SoundGirls, an international group for women in audio and music production, recently found that women make up just 5% of UK sound engineers. The Music Producers Guild – a UK collective of producers, mixers, recording engineers, programmers and remixers – reckon that just 6% of its members are female. And in the US, women make up just 2.1% of producers – and up to 21% of artists and 12% of songwriters when compared to their male counterparts.
It’s a fact that there’s a lack of female representation in the music industry as a whole. But by raising awareness of these differences, change can happen. And that’s why our new series is about shining the spotlight on women in production. The women who are blazing a trail in a male-dominated industry and who are bound to empower future generations to follow their lead.
First up, we have Ylva Brandtsegg. Originally hailing from Inderøy – a beautiful peninsula in central Norway – she is now studying music production at BIMM Institute Berlin. Here, she tells us why she chose to study music production and how she believes it’s so important to have strong female producers visible for others studying at BIMM.
Why did you choose to study music production?
I had been drumming for many years and also tried studying it. However, I felt like it wasn’t enough and wanted to try something that was not only musical, but wider and more creative.
I discovered music production as a side module at my drumming course in Norway and loved the creative freedom it gave me. I also realised I was able to write songs, which is something I really like to do.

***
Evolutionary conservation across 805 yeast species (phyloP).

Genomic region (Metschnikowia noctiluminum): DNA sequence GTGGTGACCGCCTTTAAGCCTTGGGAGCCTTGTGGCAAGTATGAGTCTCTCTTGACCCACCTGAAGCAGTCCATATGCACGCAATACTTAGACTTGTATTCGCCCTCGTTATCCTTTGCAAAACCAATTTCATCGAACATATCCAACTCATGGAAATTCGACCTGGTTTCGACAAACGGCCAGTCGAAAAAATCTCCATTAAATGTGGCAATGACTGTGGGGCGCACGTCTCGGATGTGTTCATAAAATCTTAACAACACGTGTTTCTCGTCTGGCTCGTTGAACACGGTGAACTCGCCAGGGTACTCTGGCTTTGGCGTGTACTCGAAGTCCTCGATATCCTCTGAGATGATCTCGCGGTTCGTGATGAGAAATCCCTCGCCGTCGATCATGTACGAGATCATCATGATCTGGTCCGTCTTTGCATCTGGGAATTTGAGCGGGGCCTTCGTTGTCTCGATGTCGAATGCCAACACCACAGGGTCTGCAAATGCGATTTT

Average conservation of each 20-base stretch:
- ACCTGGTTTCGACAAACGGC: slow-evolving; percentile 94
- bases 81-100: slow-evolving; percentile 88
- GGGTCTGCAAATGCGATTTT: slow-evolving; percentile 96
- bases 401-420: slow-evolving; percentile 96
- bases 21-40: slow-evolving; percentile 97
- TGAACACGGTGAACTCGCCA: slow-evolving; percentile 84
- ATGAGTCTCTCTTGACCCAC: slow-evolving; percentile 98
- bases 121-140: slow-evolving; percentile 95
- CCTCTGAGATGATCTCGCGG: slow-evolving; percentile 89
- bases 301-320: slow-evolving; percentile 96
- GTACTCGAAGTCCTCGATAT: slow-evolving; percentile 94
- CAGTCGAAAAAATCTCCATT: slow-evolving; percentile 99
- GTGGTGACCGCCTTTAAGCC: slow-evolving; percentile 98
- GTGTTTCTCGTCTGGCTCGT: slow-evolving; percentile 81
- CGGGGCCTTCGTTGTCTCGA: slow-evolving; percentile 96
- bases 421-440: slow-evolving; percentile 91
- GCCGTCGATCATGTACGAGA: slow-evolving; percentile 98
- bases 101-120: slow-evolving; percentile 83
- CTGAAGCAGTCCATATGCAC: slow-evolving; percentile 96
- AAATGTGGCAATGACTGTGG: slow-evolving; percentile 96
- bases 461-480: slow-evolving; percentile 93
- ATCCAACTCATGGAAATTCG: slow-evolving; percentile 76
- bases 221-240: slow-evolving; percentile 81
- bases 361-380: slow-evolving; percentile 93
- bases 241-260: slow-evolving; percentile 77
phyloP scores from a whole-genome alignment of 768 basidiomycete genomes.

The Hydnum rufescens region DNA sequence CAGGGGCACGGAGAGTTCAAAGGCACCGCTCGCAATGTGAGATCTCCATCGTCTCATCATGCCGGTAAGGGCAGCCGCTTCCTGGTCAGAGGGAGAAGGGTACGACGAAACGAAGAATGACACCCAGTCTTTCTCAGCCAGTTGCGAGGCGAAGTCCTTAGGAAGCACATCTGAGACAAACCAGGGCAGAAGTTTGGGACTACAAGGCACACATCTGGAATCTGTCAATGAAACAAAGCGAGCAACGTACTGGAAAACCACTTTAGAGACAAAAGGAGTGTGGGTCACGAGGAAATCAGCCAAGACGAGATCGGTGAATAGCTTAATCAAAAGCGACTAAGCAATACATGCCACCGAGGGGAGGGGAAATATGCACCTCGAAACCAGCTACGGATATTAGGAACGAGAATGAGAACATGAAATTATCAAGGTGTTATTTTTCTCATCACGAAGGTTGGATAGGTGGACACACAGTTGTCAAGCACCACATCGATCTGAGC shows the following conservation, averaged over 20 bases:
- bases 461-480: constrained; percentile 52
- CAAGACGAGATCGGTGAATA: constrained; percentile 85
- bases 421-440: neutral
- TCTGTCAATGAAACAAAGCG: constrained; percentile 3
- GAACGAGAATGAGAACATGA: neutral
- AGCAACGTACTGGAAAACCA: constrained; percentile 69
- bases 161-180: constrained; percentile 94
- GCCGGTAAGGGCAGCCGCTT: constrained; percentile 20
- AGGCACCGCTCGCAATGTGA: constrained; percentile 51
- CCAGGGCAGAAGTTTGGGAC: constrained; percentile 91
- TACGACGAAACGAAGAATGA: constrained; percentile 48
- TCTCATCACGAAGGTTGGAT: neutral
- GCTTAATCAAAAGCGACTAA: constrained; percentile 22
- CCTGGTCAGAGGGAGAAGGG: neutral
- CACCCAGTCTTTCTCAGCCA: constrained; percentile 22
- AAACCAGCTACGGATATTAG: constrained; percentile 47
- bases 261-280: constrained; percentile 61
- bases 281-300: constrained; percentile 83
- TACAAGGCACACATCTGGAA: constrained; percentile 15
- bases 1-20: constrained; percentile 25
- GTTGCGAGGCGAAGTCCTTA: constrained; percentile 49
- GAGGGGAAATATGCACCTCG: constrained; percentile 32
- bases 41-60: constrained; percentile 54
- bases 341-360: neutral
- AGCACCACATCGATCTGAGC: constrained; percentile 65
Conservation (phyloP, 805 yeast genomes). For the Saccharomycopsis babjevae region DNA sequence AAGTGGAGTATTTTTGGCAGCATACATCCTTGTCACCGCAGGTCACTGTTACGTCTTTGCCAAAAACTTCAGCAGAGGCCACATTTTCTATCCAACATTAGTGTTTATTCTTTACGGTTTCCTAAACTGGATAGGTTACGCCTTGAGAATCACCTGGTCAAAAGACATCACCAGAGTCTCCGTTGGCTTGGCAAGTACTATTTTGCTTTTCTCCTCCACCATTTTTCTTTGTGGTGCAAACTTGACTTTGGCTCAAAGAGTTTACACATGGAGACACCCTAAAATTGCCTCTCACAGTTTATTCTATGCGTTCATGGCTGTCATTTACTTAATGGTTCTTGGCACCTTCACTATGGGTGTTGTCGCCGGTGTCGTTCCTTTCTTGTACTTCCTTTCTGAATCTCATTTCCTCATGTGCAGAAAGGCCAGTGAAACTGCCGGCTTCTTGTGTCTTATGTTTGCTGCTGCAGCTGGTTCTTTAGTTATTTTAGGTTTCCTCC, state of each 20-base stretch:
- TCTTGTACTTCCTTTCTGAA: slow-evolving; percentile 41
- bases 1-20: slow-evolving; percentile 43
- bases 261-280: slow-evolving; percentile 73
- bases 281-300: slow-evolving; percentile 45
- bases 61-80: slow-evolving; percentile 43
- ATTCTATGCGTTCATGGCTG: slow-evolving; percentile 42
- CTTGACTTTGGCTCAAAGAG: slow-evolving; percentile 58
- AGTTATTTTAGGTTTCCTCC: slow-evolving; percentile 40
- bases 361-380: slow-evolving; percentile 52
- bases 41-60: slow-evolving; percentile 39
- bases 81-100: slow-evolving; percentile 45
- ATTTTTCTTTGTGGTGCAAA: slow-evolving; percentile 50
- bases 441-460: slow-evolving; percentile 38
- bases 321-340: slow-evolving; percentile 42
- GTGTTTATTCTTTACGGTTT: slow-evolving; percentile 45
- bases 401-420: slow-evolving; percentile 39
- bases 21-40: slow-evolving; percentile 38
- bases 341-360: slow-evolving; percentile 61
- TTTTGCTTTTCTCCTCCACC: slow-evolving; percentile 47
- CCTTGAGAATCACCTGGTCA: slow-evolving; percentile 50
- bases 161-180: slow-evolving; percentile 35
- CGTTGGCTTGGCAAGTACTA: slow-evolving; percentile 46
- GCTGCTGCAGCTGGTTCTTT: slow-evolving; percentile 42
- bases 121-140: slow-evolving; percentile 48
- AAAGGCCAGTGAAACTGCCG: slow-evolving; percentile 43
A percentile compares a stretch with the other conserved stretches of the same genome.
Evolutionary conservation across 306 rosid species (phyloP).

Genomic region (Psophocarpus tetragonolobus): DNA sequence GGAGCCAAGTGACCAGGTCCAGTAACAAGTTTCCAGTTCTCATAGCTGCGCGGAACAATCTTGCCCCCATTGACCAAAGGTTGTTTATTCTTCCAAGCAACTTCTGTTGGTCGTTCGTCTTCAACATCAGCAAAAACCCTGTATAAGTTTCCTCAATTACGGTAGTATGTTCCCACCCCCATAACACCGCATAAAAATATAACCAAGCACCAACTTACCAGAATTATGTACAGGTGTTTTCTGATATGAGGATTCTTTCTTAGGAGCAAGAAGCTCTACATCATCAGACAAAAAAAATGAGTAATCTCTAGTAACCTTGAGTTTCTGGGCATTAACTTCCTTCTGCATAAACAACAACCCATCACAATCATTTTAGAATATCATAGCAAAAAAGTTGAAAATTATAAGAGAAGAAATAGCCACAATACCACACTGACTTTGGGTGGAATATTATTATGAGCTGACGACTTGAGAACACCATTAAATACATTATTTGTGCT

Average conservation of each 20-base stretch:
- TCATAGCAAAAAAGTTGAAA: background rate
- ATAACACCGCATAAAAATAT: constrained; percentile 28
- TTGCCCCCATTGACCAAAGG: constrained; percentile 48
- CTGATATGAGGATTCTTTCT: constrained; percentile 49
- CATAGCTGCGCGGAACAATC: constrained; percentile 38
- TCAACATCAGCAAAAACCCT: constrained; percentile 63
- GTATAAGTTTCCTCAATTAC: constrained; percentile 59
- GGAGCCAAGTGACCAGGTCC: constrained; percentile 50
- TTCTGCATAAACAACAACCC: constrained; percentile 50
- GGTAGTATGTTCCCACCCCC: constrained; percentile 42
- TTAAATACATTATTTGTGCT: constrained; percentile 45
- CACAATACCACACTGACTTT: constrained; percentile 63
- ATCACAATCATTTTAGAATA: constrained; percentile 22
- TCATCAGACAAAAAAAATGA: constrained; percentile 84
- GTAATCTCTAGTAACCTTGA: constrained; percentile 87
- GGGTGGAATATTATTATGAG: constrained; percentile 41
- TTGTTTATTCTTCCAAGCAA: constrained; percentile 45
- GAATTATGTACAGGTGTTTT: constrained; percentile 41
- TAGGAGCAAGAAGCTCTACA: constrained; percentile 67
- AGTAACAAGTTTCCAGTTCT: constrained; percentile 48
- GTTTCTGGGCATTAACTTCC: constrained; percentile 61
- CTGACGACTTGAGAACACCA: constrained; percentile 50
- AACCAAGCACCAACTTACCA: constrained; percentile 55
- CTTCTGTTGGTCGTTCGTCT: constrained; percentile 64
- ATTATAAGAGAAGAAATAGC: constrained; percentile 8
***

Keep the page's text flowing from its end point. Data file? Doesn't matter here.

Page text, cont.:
When being faced with the choice between studying drums and music production, I chose music production because I wanted to explore what a course like this could do for me both creatively and professionally. It also gave me a larger platform to work from as a musician.
Where do you want to take your production career going forward?
I want to keep producing songs and exploring different ways of creating music and songwriting. Every year, I become more and more confident in my production role. And, I’d like to keep going to see where I end up.
Up until now, I have been producing my own songs. It’s something that I love and want to continue. I’ve recently started producing for others as well, which is very different but super interesting.
In the future, I see myself co-writing songs with others, producing songs for people and making my own music as a solo artist.
Who are your favourite female producers and why?
I really like Tokimonsta and FKA Twigs. They each have a distinct way of creating sounds and interesting ways of making tracks. I also like the Norwegian artist and producer ARY, especially her songwriting and how she makes her music sound.
The world of music production is seen as male-dominated. In what way does having a Female Head of Production at BIMM Institute inspire you?
I think it’s very nice. It’s cool to see how she is working within the college, but also outside of it as she is working as a professional producer and artist.
She’s proof that it’s possible for us to reach that too – and that is very inspiring. I think she’s a role model for many girls here (not just the producers). It’s great to have a strong female character at the forefront.
What’s your advice for other students or artists who might be gearing up to enter the studio for the first time?
Give yourself time, have fun and explore. Don’t be discouraged if you don’t understand how things work right away – it can be a slow process. It’s hard to do but try to not judge yourself in the creative process either – that’s counterproductive. Instead, just make music and enjoy!
Listen to Ylva’s new single here.